New issue

Have a question about this project? Sign up for a free GitHub account to open an issue and contact its maintainers and the community.

By clicking “Sign up for GitHub”, you agree to our terms of service and privacy statement. We’ll occasionally send you account related emails.

Already on GitHub? Sign in to your account

PgJDBC can experience client/server deadlocks during batch execution #194

Open
ringerc opened this Issue Oct 2, 2014 · 10 comments

Comments

Projects
None yet
5 participants
@ringerc
Member

ringerc commented Oct 2, 2014

PgJDBC can encounter client/server deadlocks during batch execution, where the server is waiting for the client and the client is waiting for the server. Neither can progress and one must be terminated.

The client cannot continue until the server consumes some input from the server's receive buffer (the client's send buffer).

The server cannot continue until the client consumes some input from the client's receive buffer, (the server's send buffer).

Each is blocked trying to send to the other. Neither can receive until the other sends.

PgJDBC tries to prevent this case from arising with some heuristics in its batch facilities where it attempts to limit the number of queries that may be queued; see org.postgresql.core.v3.QueryExecutorImpl, and the comments around MAX_BUFFERED_QUERIES. The coarse heuristic of assuming 250 bytes per server reply and a 64kb server send buffer can be defeated by large numbers of asynchronous messages like NOTIFYs or non-fatal RAISE messages. It was introduced in commit c1a939f, with a followup commit 985c047 restricting batching to queries that don't return generated keys.

The main reason that deadlocks are rare is that the 64k buffer size is now unrealistically small; on my Linux system, default buffers are 200kb for both send and receive, giving us 400kb of buffer space to work with.

I've produced a very artificial test case showing that a deadlock can still occur; see TestDeadlock.java in https://github.com/ringerc/pgjdbc-batchtest . While that test is very heavy handed in producing the deadlock, real world cases can and do arise.

The client's stack looks like:

SocketOutputStream.socketWrite(byte[], int, int) line: 113  
SocketOutputStream.write(byte[], int, int) line: 159    
BufferedOutputStream.write(byte[], int, int) line: 122  
BufferedOutputStream(FilterOutputStream).write(byte[]) line: 97 
PGStream.Send(byte[]) line: 224 
SimpleParameterList.writeV3Value(int, PGStream) line: 344   
QueryExecutorImpl.sendBind(SimpleQuery, SimpleParameterList, Portal, boolean) line: 1387    
QueryExecutorImpl.sendOneQuery(SimpleQuery, SimpleParameterList, int, int, int) line: 1622  
QueryExecutorImpl.sendQuery(V3Query, V3ParameterList, int, int, int, QueryExecutorImpl$ErrorTrackingResultHandler) line: 1137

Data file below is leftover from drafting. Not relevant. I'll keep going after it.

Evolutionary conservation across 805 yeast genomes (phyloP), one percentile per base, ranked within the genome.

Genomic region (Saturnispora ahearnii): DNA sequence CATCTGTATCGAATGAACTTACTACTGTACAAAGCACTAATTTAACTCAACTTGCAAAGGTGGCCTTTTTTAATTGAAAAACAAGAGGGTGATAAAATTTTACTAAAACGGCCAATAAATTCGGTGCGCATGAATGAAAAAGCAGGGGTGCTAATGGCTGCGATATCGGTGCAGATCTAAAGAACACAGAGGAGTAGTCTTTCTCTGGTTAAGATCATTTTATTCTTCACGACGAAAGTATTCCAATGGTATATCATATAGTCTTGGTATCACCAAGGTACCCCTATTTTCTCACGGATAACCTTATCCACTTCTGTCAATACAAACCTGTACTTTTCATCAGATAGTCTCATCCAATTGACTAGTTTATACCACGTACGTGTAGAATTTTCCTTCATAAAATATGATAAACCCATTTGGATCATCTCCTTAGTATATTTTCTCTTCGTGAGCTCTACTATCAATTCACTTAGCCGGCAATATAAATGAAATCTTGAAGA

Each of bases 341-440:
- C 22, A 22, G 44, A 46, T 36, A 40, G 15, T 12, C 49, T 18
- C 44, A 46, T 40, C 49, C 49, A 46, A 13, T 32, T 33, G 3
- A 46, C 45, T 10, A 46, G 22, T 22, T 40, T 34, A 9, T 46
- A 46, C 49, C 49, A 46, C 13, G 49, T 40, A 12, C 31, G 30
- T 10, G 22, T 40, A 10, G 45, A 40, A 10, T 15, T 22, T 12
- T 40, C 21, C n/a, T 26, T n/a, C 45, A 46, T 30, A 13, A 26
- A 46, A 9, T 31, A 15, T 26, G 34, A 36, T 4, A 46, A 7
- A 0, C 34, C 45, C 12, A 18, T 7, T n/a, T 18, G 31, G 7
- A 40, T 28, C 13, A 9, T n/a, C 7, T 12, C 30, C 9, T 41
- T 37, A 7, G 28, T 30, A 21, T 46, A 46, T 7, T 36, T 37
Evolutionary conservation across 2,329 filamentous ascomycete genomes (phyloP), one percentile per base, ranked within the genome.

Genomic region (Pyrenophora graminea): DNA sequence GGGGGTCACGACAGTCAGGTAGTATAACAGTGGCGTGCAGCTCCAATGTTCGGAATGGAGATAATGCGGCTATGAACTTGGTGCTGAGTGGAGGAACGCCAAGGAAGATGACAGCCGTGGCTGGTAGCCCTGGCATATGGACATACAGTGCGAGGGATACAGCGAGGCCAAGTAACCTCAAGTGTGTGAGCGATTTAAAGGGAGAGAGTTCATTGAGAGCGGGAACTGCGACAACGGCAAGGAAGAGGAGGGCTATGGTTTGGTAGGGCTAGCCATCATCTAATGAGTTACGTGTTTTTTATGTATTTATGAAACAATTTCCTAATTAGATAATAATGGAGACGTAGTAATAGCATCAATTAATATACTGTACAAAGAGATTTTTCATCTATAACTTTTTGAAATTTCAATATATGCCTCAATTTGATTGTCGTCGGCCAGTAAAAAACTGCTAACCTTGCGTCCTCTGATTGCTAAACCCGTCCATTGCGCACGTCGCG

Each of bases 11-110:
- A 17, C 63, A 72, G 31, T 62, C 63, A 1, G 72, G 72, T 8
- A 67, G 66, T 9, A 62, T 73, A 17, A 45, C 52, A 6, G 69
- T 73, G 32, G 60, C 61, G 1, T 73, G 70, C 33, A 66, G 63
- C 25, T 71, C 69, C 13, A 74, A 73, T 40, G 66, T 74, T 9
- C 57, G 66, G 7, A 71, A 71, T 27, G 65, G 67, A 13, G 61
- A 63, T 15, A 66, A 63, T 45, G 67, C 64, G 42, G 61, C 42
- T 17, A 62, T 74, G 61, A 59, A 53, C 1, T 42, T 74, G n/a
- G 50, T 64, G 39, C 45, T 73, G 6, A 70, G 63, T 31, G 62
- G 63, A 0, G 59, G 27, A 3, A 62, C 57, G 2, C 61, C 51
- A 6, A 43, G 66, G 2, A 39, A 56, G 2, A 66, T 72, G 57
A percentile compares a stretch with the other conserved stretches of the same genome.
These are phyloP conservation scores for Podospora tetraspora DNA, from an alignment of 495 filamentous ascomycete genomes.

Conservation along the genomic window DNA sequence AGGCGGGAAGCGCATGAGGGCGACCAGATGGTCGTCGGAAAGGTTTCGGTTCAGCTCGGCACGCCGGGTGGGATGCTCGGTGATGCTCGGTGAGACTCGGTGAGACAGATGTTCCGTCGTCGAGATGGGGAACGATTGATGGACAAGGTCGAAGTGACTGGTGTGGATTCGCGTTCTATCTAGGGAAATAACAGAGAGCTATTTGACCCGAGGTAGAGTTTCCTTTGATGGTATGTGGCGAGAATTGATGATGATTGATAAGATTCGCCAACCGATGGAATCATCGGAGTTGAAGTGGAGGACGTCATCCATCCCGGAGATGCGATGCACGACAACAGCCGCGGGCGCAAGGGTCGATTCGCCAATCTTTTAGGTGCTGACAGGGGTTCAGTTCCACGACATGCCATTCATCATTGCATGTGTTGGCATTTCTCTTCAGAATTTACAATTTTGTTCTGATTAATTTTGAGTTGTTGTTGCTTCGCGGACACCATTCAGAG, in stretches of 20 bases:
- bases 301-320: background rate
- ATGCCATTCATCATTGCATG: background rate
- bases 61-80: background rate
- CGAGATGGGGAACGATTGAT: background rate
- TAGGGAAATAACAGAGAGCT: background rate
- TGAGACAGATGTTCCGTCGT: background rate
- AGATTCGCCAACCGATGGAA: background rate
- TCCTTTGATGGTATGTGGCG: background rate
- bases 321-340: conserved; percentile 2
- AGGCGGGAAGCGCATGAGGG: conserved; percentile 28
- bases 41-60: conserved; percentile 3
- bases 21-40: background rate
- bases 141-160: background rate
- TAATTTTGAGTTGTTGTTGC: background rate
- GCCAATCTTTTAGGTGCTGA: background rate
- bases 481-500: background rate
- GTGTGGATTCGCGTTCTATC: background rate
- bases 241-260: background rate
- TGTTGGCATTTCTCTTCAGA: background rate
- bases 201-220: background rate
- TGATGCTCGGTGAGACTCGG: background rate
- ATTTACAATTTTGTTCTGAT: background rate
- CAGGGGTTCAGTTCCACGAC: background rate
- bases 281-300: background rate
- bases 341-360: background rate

QueryExecutorImpl.execute(Query[], ParameterList[], ResultHandler, int, int, int) line: 396 
Jdbc4PreparedStatement(AbstractJdbc2Statement).executeBatch() line: 2897

The server's stack looks something like:

#0  0x0000003bc68f5dad in __libc_send (fd=10, buf=0x20eee90, n=8192, flags=-1, flags@entry=0) at ../sysdeps/unix/sysv/linux/x86_64/send.c:27
#1  0x00000000005a6c47 in secure_write (port=<optimized out>, ptr=ptr@entry=0x20eee90, len=len@entry=8192) at be-secure.c:396
#2  0x00000000005b008b in internal_flush () at pqcomm.c:1252
#3  0x00000000005b01dd in internal_putbytes (
    s=0x2b452a1 "abcdefghabcdefghabcdefghabcdefghabcdefghabcdefghabcdefghabcdefghabcdefghabcdefghabcdefghabcdefghabcdefghabcdefghabcdefghabcdefghabcdefghabcdefghabcdefghabcdefghabcdefghabcdefghabcdefghabcdefghabcdefgh"..., s@entry=0x2ae52c0 "SWARNING", len=655444) at pqcomm.c:1198
#4  0x00000000005b11f0 in pq_putmessage (msgtype=78 'N', s=0x2ae52c0 "SWARNING", len=<optimized out>) at pqcomm.c:1395
#5  0x00000000005b1e64 in pq_endmessage (buf=buf@entry=0x7fff12cf9300) at pqformat.c:346
#6  0x0000000000721ff7 in send_message_to_frontend (edata=<optimized out>) at elog.c:2887
#7  EmitErrorReport () at elog.c:1429
#8  0x000000000072190d in errfinish (dummy=<optimized out>) at elog.c:488
#9  0x00007fc526f1f47b in exec_stmt_raise (estate=estate@entry=0x7fff12cf9780, stmt=stmt@entry=0x21eecb0) at pl_exec.c:3027
#10 0x00007fc526f20e55 in exec_stmt (stmt=0x21eecb0, estate=0x7fff12cf9780) at pl_exec.c:1442
#11 exec_stmts (estate=0x7fff12cf9780, stmts=<optimized out>) at pl_exec.c:1345
#12 0x00007fc526f22d1b in exec_stmt_block (estate=estate@entry=0x7fff12cf9780, block=0x21ef758) at pl_exec.c:1283
#13 0x00007fc526f237c3 in plpgsql_exec_trigger (func=func@entry=0x21e9310, trigdata=0x7fff12cf9f30) at pl_exec.c:689
#14 0x00007fc526f18b3a in plpgsql_call_handler (fcinfo=0x7fff12cf9ac0) at pl_handler.c:120
#15 0x00000000005672c7 in ExecCallTriggerFunc (trigdata=trigdata@entry=0x7fff12cf9f30, tgindx=tgindx@entry=0, finfo=finfo@entry=0x21eb240, instr=instr@entry=0x0,